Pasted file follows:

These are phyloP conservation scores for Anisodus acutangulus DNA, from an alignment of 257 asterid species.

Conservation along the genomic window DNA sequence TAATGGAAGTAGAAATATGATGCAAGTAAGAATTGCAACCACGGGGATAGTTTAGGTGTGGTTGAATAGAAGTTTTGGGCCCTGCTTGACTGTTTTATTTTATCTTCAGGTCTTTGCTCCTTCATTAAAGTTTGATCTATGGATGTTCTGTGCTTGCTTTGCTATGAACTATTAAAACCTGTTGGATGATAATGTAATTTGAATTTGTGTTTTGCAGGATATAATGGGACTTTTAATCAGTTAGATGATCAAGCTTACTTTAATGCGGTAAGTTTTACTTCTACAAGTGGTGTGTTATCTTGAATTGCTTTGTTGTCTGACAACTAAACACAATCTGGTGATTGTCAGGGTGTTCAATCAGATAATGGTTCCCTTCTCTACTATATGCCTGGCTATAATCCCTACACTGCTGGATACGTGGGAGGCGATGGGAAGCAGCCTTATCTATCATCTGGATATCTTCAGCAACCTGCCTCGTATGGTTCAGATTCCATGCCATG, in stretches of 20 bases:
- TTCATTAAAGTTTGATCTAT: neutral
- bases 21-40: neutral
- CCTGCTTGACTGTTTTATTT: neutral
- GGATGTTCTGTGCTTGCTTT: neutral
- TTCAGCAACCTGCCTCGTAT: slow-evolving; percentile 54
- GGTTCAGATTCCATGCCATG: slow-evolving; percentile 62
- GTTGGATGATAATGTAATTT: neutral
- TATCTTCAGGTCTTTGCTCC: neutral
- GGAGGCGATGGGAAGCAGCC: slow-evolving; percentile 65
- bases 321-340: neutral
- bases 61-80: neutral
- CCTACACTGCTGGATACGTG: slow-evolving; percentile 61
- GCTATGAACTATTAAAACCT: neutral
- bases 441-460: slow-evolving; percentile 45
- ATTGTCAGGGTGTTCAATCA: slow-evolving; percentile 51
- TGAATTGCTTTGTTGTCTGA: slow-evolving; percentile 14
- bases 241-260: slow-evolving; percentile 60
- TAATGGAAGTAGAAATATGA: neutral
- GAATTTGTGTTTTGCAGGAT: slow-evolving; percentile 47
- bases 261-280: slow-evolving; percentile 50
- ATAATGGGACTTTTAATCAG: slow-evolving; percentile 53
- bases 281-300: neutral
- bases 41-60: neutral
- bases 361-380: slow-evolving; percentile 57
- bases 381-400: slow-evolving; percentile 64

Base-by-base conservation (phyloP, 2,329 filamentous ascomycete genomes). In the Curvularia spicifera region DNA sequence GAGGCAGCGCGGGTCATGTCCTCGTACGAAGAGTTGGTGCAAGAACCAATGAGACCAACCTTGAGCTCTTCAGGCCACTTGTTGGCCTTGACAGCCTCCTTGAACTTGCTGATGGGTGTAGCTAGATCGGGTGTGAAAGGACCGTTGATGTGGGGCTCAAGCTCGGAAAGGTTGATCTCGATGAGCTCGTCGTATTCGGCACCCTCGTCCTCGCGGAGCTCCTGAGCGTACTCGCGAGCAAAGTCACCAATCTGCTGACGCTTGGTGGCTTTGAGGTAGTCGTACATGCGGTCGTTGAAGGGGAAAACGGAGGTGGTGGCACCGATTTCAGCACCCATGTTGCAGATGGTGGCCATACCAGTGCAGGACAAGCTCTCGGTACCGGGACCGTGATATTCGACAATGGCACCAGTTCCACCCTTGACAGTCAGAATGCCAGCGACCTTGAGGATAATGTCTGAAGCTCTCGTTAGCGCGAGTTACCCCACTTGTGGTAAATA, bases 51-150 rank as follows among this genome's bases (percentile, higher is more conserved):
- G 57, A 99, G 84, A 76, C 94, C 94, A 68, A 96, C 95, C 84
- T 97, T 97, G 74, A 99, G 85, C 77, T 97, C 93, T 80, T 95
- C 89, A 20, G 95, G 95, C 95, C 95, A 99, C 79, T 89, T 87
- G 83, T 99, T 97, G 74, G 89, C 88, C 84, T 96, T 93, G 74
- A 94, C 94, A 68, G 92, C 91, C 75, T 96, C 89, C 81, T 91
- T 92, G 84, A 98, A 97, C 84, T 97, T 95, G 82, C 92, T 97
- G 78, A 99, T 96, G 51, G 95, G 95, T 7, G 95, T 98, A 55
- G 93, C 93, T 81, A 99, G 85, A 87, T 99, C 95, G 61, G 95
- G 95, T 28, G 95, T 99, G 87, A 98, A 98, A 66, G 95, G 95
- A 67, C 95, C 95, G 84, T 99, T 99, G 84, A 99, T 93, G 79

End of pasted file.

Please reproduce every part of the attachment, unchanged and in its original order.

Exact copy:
These are phyloP conservation scores for Anisodus acutangulus DNA, from an alignment of 257 asterid species.

Conservation along the genomic window DNA sequence TAATGGAAGTAGAAATATGATGCAAGTAAGAATTGCAACCACGGGGATAGTTTAGGTGTGGTTGAATAGAAGTTTTGGGCCCTGCTTGACTGTTTTATTTTATCTTCAGGTCTTTGCTCCTTCATTAAAGTTTGATCTATGGATGTTCTGTGCTTGCTTTGCTATGAACTATTAAAACCTGTTGGATGATAATGTAATTTGAATTTGTGTTTTGCAGGATATAATGGGACTTTTAATCAGTTAGATGATCAAGCTTACTTTAATGCGGTAAGTTTTACTTCTACAAGTGGTGTGTTATCTTGAATTGCTTTGTTGTCTGACAACTAAACACAATCTGGTGATTGTCAGGGTGTTCAATCAGATAATGGTTCCCTTCTCTACTATATGCCTGGCTATAATCCCTACACTGCTGGATACGTGGGAGGCGATGGGAAGCAGCCTTATCTATCATCTGGATATCTTCAGCAACCTGCCTCGTATGGTTCAGATTCCATGCCATG, in stretches of 20 bases:
- TTCATTAAAGTTTGATCTAT: neutral
- bases 21-40: neutral
- CCTGCTTGACTGTTTTATTT: neutral
- GGATGTTCTGTGCTTGCTTT: neutral
- TTCAGCAACCTGCCTCGTAT: slow-evolving; percentile 54
- GGTTCAGATTCCATGCCATG: slow-evolving; percentile 62
- GTTGGATGATAATGTAATTT: neutral
- TATCTTCAGGTCTTTGCTCC: neutral
- GGAGGCGATGGGAAGCAGCC: slow-evolving; percentile 65
- bases 321-340: neutral
- bases 61-80: neutral
- CCTACACTGCTGGATACGTG: slow-evolving; percentile 61
- GCTATGAACTATTAAAACCT: neutral
- bases 441-460: slow-evolving; percentile 45
- ATTGTCAGGGTGTTCAATCA: slow-evolving; percentile 51
- TGAATTGCTTTGTTGTCTGA: slow-evolving; percentile 14
- bases 241-260: slow-evolving; percentile 60
- TAATGGAAGTAGAAATATGA: neutral
- GAATTTGTGTTTTGCAGGAT: slow-evolving; percentile 47
- bases 261-280: slow-evolving; percentile 50
- ATAATGGGACTTTTAATCAG: slow-evolving; percentile 53
- bases 281-300: neutral
- bases 41-60: neutral
- bases 361-380: slow-evolving; percentile 57
- bases 381-400: slow-evolving; percentile 64

Base-by-base conservation (phyloP, 2,329 filamentous ascomycete genomes). In the Curvularia spicifera region DNA sequence GAGGCAGCGCGGGTCATGTCCTCGTACGAAGAGTTGGTGCAAGAACCAATGAGACCAACCTTGAGCTCTTCAGGCCACTTGTTGGCCTTGACAGCCTCCTTGAACTTGCTGATGGGTGTAGCTAGATCGGGTGTGAAAGGACCGTTGATGTGGGGCTCAAGCTCGGAAAGGTTGATCTCGATGAGCTCGTCGTATTCGGCACCCTCGTCCTCGCGGAGCTCCTGAGCGTACTCGCGAGCAAAGTCACCAATCTGCTGACGCTTGGTGGCTTTGAGGTAGTCGTACATGCGGTCGTTGAAGGGGAAAACGGAGGTGGTGGCACCGATTTCAGCACCCATGTTGCAGATGGTGGCCATACCAGTGCAGGACAAGCTCTCGGTACCGGGACCGTGATATTCGACAATGGCACCAGTTCCACCCTTGACAGTCAGAATGCCAGCGACCTTGAGGATAATGTCTGAAGCTCTCGTTAGCGCGAGTTACCCCACTTGTGGTAAATA, bases 51-150 rank as follows among this genome's bases (percentile, higher is more conserved):
- G 57, A 99, G 84, A 76, C 94, C 94, A 68, A 96, C 95, C 84
- T 97, T 97, G 74, A 99, G 85, C 77, T 97, C 93, T 80, T 95
- C 89, A 20, G 95, G 95, C 95, C 95, A 99, C 79, T 89, T 87
- G 83, T 99, T 97, G 74, G 89, C 88, C 84, T 96, T 93, G 74
- A 94, C 94, A 68, G 92, C 91, C 75, T 96, C 89, C 81, T 91
- T 92, G 84, A 98, A 97, C 84, T 97, T 95, G 82, C 92, T 97
- G 78, A 99, T 96, G 51, G 95, G 95, T 7, G 95, T 98, A 55
- G 93, C 93, T 81, A 99, G 85, A 87, T 99, C 95, G 61, G 95
- G 95, T 28, G 95, T 99, G 87, A 98, A 98, A 66, G 95, G 95
- A 67, C 95, C 95, G 84, T 99, T 99, G 84, A 99, T 93, G 79